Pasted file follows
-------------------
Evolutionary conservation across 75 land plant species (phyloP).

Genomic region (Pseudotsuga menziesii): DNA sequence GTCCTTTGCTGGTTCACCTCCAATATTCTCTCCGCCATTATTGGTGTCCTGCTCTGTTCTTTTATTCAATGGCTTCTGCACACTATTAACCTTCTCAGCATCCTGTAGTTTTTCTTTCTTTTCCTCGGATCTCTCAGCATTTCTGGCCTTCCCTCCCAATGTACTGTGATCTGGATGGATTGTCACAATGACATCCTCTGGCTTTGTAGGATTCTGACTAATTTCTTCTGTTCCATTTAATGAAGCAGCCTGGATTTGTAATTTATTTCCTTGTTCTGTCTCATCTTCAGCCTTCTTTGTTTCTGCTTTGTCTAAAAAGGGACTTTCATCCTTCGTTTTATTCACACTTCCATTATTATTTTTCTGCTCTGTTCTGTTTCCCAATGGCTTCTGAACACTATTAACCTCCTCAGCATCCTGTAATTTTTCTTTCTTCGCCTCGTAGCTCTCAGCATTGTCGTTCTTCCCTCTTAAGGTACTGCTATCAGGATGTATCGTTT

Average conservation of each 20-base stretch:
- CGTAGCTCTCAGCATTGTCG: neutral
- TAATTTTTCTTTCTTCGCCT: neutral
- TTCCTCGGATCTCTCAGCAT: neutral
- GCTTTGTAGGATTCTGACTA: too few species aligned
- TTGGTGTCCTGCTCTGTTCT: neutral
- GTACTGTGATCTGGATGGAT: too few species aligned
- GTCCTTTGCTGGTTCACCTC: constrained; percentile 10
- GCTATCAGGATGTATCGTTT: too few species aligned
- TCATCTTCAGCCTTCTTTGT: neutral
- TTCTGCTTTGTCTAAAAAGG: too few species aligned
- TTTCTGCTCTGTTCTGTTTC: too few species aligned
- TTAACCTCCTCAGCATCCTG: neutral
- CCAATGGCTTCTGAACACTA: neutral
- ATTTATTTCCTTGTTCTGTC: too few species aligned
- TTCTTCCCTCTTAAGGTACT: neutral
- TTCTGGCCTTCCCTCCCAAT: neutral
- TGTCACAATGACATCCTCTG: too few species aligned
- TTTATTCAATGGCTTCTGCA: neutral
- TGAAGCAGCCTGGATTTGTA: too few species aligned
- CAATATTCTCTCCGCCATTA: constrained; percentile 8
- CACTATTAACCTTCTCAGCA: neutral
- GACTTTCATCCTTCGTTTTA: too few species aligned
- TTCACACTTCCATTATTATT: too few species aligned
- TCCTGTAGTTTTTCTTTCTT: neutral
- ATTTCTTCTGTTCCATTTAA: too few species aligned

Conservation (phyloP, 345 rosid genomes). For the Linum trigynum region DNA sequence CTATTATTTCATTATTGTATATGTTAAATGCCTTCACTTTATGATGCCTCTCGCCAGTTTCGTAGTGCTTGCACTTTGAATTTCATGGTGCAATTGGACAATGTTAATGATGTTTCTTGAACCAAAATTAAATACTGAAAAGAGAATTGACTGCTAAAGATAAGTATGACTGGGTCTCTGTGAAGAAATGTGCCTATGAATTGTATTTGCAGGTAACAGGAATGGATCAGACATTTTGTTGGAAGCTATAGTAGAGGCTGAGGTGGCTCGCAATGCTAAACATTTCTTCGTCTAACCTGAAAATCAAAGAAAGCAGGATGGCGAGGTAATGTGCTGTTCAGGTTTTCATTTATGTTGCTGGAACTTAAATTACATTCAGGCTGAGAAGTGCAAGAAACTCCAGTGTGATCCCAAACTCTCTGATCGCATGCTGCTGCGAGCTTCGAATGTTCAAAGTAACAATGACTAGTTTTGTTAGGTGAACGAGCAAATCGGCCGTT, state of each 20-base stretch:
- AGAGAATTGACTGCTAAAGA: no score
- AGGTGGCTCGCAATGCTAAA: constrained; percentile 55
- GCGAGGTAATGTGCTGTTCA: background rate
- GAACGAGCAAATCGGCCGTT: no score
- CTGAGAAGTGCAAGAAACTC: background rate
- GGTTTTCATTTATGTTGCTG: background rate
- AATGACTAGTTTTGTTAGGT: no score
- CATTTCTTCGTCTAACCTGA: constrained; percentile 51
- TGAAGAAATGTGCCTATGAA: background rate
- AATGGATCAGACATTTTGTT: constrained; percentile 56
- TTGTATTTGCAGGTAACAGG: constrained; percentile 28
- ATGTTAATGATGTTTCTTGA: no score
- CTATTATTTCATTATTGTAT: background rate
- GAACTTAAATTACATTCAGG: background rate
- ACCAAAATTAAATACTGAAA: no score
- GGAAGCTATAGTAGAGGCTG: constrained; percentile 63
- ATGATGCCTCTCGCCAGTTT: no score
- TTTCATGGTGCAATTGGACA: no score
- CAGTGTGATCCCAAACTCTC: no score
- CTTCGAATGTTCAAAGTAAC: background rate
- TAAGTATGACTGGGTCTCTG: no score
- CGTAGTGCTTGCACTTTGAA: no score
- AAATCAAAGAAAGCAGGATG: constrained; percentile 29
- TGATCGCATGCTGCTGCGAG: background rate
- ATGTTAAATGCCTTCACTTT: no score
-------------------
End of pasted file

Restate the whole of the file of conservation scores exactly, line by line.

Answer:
Evolutionary conservation across 75 land plant species (phyloP).

Genomic region (Pseudotsuga menziesii): DNA sequence GTCCTTTGCTGGTTCACCTCCAATATTCTCTCCGCCATTATTGGTGTCCTGCTCTGTTCTTTTATTCAATGGCTTCTGCACACTATTAACCTTCTCAGCATCCTGTAGTTTTTCTTTCTTTTCCTCGGATCTCTCAGCATTTCTGGCCTTCCCTCCCAATGTACTGTGATCTGGATGGATTGTCACAATGACATCCTCTGGCTTTGTAGGATTCTGACTAATTTCTTCTGTTCCATTTAATGAAGCAGCCTGGATTTGTAATTTATTTCCTTGTTCTGTCTCATCTTCAGCCTTCTTTGTTTCTGCTTTGTCTAAAAAGGGACTTTCATCCTTCGTTTTATTCACACTTCCATTATTATTTTTCTGCTCTGTTCTGTTTCCCAATGGCTTCTGAACACTATTAACCTCCTCAGCATCCTGTAATTTTTCTTTCTTCGCCTCGTAGCTCTCAGCATTGTCGTTCTTCCCTCTTAAGGTACTGCTATCAGGATGTATCGTTT

Average conservation of each 20-base stretch:
- CGTAGCTCTCAGCATTGTCG: neutral
- TAATTTTTCTTTCTTCGCCT: neutral
- TTCCTCGGATCTCTCAGCAT: neutral
- GCTTTGTAGGATTCTGACTA: too few species aligned
- TTGGTGTCCTGCTCTGTTCT: neutral
- GTACTGTGATCTGGATGGAT: too few species aligned
- GTCCTTTGCTGGTTCACCTC: constrained; percentile 10
- GCTATCAGGATGTATCGTTT: too few species aligned
- TCATCTTCAGCCTTCTTTGT: neutral
- TTCTGCTTTGTCTAAAAAGG: too few species aligned
- TTTCTGCTCTGTTCTGTTTC: too few species aligned
- TTAACCTCCTCAGCATCCTG: neutral
- CCAATGGCTTCTGAACACTA: neutral
- ATTTATTTCCTTGTTCTGTC: too few species aligned
- TTCTTCCCTCTTAAGGTACT: neutral
- TTCTGGCCTTCCCTCCCAAT: neutral
- TGTCACAATGACATCCTCTG: too few species aligned
- TTTATTCAATGGCTTCTGCA: neutral
- TGAAGCAGCCTGGATTTGTA: too few species aligned
- CAATATTCTCTCCGCCATTA: constrained; percentile 8
- CACTATTAACCTTCTCAGCA: neutral
- GACTTTCATCCTTCGTTTTA: too few species aligned
- TTCACACTTCCATTATTATT: too few species aligned
- TCCTGTAGTTTTTCTTTCTT: neutral
- ATTTCTTCTGTTCCATTTAA: too few species aligned

Conservation (phyloP, 345 rosid genomes). For the Linum trigynum region DNA sequence CTATTATTTCATTATTGTATATGTTAAATGCCTTCACTTTATGATGCCTCTCGCCAGTTTCGTAGTGCTTGCACTTTGAATTTCATGGTGCAATTGGACAATGTTAATGATGTTTCTTGAACCAAAATTAAATACTGAAAAGAGAATTGACTGCTAAAGATAAGTATGACTGGGTCTCTGTGAAGAAATGTGCCTATGAATTGTATTTGCAGGTAACAGGAATGGATCAGACATTTTGTTGGAAGCTATAGTAGAGGCTGAGGTGGCTCGCAATGCTAAACATTTCTTCGTCTAACCTGAAAATCAAAGAAAGCAGGATGGCGAGGTAATGTGCTGTTCAGGTTTTCATTTATGTTGCTGGAACTTAAATTACATTCAGGCTGAGAAGTGCAAGAAACTCCAGTGTGATCCCAAACTCTCTGATCGCATGCTGCTGCGAGCTTCGAATGTTCAAAGTAACAATGACTAGTTTTGTTAGGTGAACGAGCAAATCGGCCGTT, state of each 20-base stretch:
- AGAGAATTGACTGCTAAAGA: no score
- AGGTGGCTCGCAATGCTAAA: constrained; percentile 55
- GCGAGGTAATGTGCTGTTCA: background rate
- GAACGAGCAAATCGGCCGTT: no score
- CTGAGAAGTGCAAGAAACTC: background rate
- GGTTTTCATTTATGTTGCTG: background rate
- AATGACTAGTTTTGTTAGGT: no score
- CATTTCTTCGTCTAACCTGA: constrained; percentile 51
- TGAAGAAATGTGCCTATGAA: background rate
- AATGGATCAGACATTTTGTT: constrained; percentile 56
- TTGTATTTGCAGGTAACAGG: constrained; percentile 28
- ATGTTAATGATGTTTCTTGA: no score
- CTATTATTTCATTATTGTAT: background rate
- GAACTTAAATTACATTCAGG: background rate
- ACCAAAATTAAATACTGAAA: no score
- GGAAGCTATAGTAGAGGCTG: constrained; percentile 63
- ATGATGCCTCTCGCCAGTTT: no score
- TTTCATGGTGCAATTGGACA: no score
- CAGTGTGATCCCAAACTCTC: no score
- CTTCGAATGTTCAAAGTAAC: background rate
- TAAGTATGACTGGGTCTCTG: no score
- CGTAGTGCTTGCACTTTGAA: no score
- AAATCAAAGAAAGCAGGATG: constrained; percentile 29
- TGATCGCATGCTGCTGCGAG: background rate
- ATGTTAAATGCCTTCACTTT: no score